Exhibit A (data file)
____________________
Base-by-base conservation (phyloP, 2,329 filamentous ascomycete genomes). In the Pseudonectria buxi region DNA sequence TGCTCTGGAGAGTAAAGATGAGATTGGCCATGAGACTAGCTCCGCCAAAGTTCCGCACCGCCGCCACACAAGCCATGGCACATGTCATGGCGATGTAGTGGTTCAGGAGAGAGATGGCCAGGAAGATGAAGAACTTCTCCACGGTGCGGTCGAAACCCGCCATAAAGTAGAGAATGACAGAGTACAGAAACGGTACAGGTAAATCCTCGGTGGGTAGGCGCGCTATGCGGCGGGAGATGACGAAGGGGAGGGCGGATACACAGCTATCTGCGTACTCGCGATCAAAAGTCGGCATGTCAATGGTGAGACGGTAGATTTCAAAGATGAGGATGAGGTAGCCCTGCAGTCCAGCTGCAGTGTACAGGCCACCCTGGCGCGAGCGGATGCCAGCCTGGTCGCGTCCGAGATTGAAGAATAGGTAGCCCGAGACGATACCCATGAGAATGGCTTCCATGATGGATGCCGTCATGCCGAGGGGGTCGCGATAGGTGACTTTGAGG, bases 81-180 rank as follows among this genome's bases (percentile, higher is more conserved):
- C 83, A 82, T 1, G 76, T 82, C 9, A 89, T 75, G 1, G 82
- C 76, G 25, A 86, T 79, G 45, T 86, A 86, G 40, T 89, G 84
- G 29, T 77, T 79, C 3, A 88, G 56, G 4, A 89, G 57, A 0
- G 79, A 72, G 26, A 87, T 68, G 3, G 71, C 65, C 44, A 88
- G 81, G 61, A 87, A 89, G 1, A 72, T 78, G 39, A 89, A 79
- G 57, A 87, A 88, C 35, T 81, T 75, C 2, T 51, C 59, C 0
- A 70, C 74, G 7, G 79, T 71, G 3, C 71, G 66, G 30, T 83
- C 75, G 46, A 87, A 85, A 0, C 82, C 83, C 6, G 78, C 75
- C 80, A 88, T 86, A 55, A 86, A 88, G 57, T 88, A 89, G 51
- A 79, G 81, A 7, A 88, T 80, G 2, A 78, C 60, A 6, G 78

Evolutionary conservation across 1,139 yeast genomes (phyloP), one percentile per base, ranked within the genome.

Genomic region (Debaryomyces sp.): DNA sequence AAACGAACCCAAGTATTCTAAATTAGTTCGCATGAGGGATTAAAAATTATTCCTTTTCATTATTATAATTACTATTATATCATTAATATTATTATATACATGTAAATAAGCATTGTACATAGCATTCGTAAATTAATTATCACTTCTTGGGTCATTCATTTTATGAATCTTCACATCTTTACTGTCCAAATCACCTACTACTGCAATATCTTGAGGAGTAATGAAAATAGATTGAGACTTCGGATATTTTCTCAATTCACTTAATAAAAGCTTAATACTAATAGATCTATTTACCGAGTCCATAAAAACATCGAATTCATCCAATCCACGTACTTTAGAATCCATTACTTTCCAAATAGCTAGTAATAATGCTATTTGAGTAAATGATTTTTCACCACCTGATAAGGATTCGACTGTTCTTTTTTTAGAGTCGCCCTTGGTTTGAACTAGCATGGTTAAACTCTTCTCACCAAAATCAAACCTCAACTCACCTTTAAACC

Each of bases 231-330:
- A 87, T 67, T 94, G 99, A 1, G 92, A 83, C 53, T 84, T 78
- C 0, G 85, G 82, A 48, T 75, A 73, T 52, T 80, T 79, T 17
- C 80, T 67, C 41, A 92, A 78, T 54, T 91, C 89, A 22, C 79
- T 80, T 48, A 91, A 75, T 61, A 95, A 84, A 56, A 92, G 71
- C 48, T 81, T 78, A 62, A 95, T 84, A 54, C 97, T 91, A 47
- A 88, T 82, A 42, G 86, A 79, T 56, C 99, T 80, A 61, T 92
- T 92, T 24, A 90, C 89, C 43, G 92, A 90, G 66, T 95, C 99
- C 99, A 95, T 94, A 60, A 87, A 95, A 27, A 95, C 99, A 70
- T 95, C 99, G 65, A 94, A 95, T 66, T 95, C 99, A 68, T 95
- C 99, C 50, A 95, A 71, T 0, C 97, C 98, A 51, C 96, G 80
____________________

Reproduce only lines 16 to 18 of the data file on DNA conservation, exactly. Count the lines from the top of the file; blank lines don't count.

- C 0, G 85, G 82, A 48, T 75, A 73, T 52, T 80, T 79, T 17
- C 80, T 67, C 41, A 92, A 78, T 54, T 91, C 89, A 22, C 79
- T 80, T 48, A 91, A 75, T 61, A 95, A 84, A 56, A 92, G 71